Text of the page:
Illustrated FURNITURE Glossary
Pron: MAR ki tree
Marquetry: applying small flat pieces of wood of different colors to a surface to make figurative compositions.
Marquetry: Decorative technique in which elaborate patterns are formed by inserting shaped pieces of wood or other contrasting materials into a veneer applied to another surface
Marquetry: Pattern made by setting contrasting materials into a veneered surface. The resultant decoration is flush and level. Usually, the material set in is finely grained, interestingly colored woods, but tortoiseshell, horn, metal, and mother-of-pearl are also used.
In marquetry, often referred to as "painting with wood," furniture makers use pieces of veneer to create flowers, scrolls, bouquets, and even portraits and entire scenes,
Marquetry was developed by the Italians as early as the 14th century Renaissance period, but it became popular throughout Europe in the 17th century.
Marquetry can be imitated with lithographed transfers.
Seaweed marquetry: delicate interlacing designs in inlay suggesting marine plant life. Originating in Italy, the type was best developed in England, late in the 17th century (Baroque period),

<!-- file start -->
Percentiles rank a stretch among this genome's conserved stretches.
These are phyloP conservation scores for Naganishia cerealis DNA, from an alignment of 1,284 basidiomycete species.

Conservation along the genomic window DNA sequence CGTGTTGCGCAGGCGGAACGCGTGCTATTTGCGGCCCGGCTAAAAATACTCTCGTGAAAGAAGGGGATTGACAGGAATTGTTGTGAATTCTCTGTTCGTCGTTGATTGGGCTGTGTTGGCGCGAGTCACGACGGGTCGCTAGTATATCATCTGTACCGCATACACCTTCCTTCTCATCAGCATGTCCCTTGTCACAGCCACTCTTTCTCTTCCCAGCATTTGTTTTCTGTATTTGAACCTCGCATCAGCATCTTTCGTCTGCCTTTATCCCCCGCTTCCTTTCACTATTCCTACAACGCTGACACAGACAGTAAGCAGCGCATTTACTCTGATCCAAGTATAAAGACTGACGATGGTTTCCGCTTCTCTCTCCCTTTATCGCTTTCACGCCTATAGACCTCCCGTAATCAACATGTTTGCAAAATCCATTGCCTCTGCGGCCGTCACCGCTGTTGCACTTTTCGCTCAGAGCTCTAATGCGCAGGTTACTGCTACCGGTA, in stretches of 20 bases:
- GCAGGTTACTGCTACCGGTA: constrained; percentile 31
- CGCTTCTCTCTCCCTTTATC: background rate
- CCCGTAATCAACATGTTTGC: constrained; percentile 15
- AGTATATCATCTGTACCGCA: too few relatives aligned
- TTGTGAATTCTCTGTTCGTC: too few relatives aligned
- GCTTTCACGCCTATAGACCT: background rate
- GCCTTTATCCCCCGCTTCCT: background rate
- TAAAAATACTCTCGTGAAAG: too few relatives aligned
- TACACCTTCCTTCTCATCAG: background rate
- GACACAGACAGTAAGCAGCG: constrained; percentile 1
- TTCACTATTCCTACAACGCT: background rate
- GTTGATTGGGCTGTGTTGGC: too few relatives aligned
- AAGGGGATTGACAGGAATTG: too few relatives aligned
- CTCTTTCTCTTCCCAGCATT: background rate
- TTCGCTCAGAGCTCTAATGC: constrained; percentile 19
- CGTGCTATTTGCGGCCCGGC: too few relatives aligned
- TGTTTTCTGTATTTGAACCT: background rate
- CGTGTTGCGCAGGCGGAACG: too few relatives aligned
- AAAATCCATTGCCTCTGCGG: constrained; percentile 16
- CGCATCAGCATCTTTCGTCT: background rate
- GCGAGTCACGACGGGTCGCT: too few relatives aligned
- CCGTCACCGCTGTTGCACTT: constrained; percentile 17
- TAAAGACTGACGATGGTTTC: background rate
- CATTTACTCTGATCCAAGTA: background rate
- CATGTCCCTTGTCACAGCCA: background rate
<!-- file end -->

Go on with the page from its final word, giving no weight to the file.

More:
Veneer: Thin sheet of decoratively grained wood glued to the surface of inferior or inexpensive wood, such as pine.
Parquetry: Woodworkers also piece together veneer, but use them to create geometric patterns. Examples: parquet floors, a chess board with squares made from light woods and dark woods.
Inlay: A shaped piece of one material embedded in another as part of surface ornamentation.
Intarsia: "Woodworking technique that uses varied shapes, sizes and species of wood that are fitted together to create a 3-dimensional, mosaic-like picture. Intarsia is created through the selection of different types of wood, using their natural grain pattern and color (but can involve the use of stains and dyes) to create variations in the pattern. After selecting the specific woods to be used within the pattern, each piece of wood is then individually cut, shaped, and sanded." - Hank Watson, History of Intarsia (online March 2018)
Examples in Buffalo:
- Illustration: Dining room table in Giuseppe Maggiolini Italian Renaissance style - Horace Reed House, 94 Oakland Place
- Renaissance Revival table - Private collection, Amherst, NY
- Ladies' desk- Kelly Schultz Antiques
- Photo: Dutch Rococo side chair - Private collection
- Victorian davenport - Private collection, Orchard Park, NY
- Frets - Hofmobileliendepot Imperial Furniture Collection,Vienna, Austria On display in 2005
- Neoclassical Dutch secretary - Memorial Art Gallery of the University of Rochester